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San Diego hearing officer approves new home development at La Jolla’s Foxhill estate

Renderings of a proposed home development on the Foxhill estate
Renderings of a proposed home development on the Foxhill estate include the view from across a canyon that it abuts (top left), the view from the driveway (top right) and other views of the house as presented to the La Jolla Development Permit Review Committee in January.
(File)

Plans call for creating two lots, with the existing mansion on one lot and a new 14,269-square-foot house on the other.

A San Diego Development Services Department hearing officer has given final approval for development of a new home on the sprawling, storied Foxhill estate in La Jolla.

The project is classified in a way that requires community planning group review and approval from a hearing officer. The officer’s decision is final unless appealed to the San Diego Planning Commission.

The hearing officer, Duke Fernandez, said he found “no basis not to approve this.”

Plans call for coastal development and site development permits to create two lots, with the existing mansion on one lot and a new 14,269-square-foot house on the other, including an attached garage and outdoor covered patios and decks, a pool house and a pool on an 8.77-acre site at 7007 Country Club Drive.

The current house on the Foxhill estate was built in 1959 by San Diego Union and Evening Tribune publisher James Copley.
The current house on the Foxhill estate was built in 1959 by San Diego Union and Evening Tribune publisher James Copley.
(File)

Development Services staff member Carrie Lindsay said the project meets San Diego municipal code requirements for setbacks, height, floor area ratio (the size of a development in relation to its lot) and parking and does not encroach on any existing accessways, protected public views or environmentally sensitive land.

However, staff recommended that construction be done outside of breeding periods for the Cooper’s hawk, or if it must be done during the breeding season, that a survey of nests be done before construction begins and a mitigation plan be prepared.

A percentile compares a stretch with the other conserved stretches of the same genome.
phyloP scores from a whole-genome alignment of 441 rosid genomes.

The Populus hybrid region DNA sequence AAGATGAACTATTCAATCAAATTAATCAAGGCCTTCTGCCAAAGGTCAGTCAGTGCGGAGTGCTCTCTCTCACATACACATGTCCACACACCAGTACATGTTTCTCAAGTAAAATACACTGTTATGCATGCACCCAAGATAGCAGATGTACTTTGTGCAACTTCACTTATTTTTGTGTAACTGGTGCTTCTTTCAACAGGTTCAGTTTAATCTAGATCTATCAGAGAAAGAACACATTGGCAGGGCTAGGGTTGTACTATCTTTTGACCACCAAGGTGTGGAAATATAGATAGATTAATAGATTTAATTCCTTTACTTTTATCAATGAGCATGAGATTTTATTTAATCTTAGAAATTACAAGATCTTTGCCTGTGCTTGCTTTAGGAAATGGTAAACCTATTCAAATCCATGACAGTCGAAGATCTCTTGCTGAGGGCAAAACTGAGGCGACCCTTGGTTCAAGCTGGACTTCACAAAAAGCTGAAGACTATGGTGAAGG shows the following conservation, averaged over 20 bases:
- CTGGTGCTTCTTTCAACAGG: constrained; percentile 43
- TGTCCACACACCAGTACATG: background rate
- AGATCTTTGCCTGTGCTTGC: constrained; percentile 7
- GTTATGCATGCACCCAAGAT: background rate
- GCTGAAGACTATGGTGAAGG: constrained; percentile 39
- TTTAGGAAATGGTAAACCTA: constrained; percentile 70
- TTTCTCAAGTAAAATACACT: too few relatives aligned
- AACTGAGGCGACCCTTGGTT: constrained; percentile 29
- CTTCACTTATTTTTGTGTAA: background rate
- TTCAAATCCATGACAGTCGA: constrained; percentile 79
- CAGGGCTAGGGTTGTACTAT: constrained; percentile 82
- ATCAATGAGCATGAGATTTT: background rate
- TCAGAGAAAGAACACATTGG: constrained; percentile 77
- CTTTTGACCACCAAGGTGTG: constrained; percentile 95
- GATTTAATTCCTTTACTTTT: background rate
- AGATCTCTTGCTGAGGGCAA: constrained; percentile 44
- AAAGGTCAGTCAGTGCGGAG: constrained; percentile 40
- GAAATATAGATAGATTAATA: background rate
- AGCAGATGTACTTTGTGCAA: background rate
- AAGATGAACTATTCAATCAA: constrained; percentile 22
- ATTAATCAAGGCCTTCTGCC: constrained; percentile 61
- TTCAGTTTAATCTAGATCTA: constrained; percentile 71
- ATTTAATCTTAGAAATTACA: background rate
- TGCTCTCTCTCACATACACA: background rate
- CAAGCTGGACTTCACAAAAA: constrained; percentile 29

Once the lot is split into two parcels, there will be two access points from Country Club Drive: one at the north end and one at the south end.

Lindsay said construction would not be permitted between 7 p.m. and 7 a.m. or on Sundays to lessen impact on neighbors. Further, a traffic control permit will be issued for the project to address how construction vehicles would share the street.

Fernandez said there is space on the site to stage a lot of construction equipment, which is not the case in many locations.

The city prepared a mitigated negative declaration earlier this year, finding that the project avoids or mitigates “potentially significant environmental effects previously identified, and the preparation of an environmental impact report will not be required.”

When the proposal was considered by La Jolla’s Development Permit Review Committee in January, the panel expressed concern about potential effects on biological resources, given the proximity to a nature reserve.

At the time, Kent Coston of Coston Architects said, “This project is not on the reserve, it has nothing to do with the reserve; it is entirely on Foxhill property.”

The committee unanimously determined that findings could be made to support the necessary permits, and its decision was ratified by the La Jolla Community Planning Association in February.

The current house was built in 1959 by San Diego Union and Evening Tribune publisher James Copley. He, his wife, Helen, and son David used it to entertain Hollywood celebrities, visiting royalty and, once, President Richard Nixon.

James Copley died in 1973. Helen Copley lived in the mansion until her death in 2004, and David lived there until he died in 2012. David had no heirs.

In 2015, the San Diego Historical Resources Board reviewed the property but ultimately did not deem it historic.

Doug Manchester — former owner of The San Diego Union-Tribune and La Jolla Light — bought the 32-acre estate for about $27 million in 2015.

In January 2020, Manchester listed the 17,368-square-foot main home and the guesthouse on eight acres for $25 million and the adjoining 24 acres for $12 million.

Real estate websites indicate the property is now off the market, and Manchester’s Manchester Foxhill LLC is still listed as the owner in San Diego County property tax records. ◆